Chapman Law is pleased to announce the creation of the Juvenile Mediation Clinic, a new addition to the school’s wide array of Clinic options for students looking to gain practical experience outside of class.

The program arose out of the Mediation Clinic’s existing relationship with the Riverside Superior Court’s Alternative Dispute Resolution (ADR) Director, Barrie Roberts. Professor David Dowling, who runs the Mediation Clinic, and Roberts had previously discussed expanding the Clinic’s scope to cover services for the Riverside Juvenile Hall population. The Juvenile Hall director was enthusiastic about welcoming Chapman students into the facility to provide mediation services to its juveniles. Utilizing training materials shared by faculty at other law schools, Melissa Bohl (3L) and Amanda Singer (3L) crafted the program while working with Professor Dowling.

This program provides an important resource for the male adolescents residing in Juvenile Hall, as they experience issues as impactful as race conflicts and gang rivalries, according to Bohl.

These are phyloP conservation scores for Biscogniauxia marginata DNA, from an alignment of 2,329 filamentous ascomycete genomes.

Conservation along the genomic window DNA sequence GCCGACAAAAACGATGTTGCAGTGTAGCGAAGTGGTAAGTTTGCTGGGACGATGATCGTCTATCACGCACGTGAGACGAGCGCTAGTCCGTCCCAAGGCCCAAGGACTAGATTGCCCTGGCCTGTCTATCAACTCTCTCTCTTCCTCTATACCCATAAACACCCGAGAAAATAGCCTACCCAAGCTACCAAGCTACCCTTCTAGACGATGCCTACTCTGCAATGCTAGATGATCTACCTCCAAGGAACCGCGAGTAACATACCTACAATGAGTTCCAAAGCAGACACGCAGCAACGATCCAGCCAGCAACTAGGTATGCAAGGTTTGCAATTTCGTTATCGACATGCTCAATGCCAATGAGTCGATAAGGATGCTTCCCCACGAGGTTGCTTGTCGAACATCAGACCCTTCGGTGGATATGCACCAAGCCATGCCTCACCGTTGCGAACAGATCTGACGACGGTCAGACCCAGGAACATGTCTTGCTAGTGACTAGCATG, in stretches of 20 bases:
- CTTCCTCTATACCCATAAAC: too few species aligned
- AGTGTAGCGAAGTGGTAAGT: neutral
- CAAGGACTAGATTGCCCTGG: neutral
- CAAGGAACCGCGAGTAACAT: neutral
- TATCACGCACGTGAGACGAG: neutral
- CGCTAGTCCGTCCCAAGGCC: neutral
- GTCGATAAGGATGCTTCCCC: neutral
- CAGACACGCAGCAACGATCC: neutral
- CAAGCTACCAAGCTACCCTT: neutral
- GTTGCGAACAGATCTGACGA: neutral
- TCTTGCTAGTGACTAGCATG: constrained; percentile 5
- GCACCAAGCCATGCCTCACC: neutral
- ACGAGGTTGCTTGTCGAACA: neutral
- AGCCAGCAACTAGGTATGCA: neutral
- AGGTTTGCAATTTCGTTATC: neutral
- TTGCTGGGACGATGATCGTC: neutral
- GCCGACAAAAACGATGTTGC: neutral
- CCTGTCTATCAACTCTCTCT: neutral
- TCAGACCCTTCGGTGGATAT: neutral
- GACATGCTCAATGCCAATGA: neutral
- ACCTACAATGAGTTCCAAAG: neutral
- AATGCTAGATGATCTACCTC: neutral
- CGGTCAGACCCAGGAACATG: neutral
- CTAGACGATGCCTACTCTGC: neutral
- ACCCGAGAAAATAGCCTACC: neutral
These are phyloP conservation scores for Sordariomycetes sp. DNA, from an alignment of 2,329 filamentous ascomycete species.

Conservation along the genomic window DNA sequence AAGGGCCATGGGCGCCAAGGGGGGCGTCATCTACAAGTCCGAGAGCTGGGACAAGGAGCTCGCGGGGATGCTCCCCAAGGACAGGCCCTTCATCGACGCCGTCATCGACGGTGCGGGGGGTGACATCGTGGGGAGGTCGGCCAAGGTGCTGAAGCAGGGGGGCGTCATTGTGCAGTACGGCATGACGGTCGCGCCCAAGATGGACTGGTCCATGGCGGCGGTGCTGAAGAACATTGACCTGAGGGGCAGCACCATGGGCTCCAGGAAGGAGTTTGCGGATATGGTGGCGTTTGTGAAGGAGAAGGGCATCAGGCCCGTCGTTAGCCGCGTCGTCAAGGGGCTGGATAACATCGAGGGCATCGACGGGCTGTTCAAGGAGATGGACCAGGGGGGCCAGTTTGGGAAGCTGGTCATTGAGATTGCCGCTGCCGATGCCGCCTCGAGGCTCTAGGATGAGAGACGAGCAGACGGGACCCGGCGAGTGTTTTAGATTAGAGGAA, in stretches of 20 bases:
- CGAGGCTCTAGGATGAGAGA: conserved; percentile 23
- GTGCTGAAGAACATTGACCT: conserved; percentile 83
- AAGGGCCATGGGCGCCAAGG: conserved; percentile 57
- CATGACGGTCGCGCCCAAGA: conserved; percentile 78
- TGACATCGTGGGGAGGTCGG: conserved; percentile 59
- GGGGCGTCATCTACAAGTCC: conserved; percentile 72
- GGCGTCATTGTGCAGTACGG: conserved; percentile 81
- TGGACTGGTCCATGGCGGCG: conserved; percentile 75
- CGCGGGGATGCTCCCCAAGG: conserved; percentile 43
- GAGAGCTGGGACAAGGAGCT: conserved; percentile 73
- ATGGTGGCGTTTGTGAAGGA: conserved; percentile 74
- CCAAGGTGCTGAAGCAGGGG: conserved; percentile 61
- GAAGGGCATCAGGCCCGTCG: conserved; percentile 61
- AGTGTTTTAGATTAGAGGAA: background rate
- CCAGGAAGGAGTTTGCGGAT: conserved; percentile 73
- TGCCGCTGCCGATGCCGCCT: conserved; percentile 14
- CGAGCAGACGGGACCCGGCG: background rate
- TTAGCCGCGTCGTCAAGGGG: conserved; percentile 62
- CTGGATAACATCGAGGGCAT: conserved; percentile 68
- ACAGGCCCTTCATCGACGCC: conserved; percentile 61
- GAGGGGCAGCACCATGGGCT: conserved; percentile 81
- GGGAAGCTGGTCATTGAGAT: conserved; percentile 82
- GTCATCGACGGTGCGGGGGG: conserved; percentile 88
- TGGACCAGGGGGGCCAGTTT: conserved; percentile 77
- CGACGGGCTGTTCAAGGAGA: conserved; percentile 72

“Many of the minors have never been exposed to conflict resolution techniques outside of physical fighting, so providing information on how to communicate needs and interests is a new concept,” Bohl said.

According to Professor Dowling, the Juvenile Hall supervisors will refer young men who have been involved in altercations to the student mediators on a weekly basis. The Clinic now offers two different types of conflict resolution: dispute mediation and peer mediation training for the juveniles.

Before engaging in dispute mediation, the students in the Clinic will first undergo training so they understand how to create a comfortable environment for the participants in which they can engage in a dialogue about their problem, agree upon terms, and strategize ways to prevent future conflicts. The student mediator will then summarize the agreed-upon terms in a settlement agreement. The peer mediation gives the juveniles the chance to develop skills in mediating conflicts themselves while they reside in the facility and after they are back in their home environments, Professor Dowling said.

Professor Dowling hopes to offer this program during both fall and spring semesters. Bohl advised that students who want to sign up for the Clinic must be completing or have previously completed Mediation, Client Counseling or Negotiations.

The Juvenile Mediation program gives students the opportunity to take strategies for working with client conflicts and parlay those skills into a rewarding experience. “Seeing the growth and take-away that many of the participants get from the peer mediation training is incredible. Sometimes I will think that the minor is not listening to what I’m saying, but then when you ask them what they learned, they will not only tell you what you taught [them], but give insight and examples,” Bohl said.

To learn more about the new Juvenile Mediation Clinic, contact Professor David Dowling at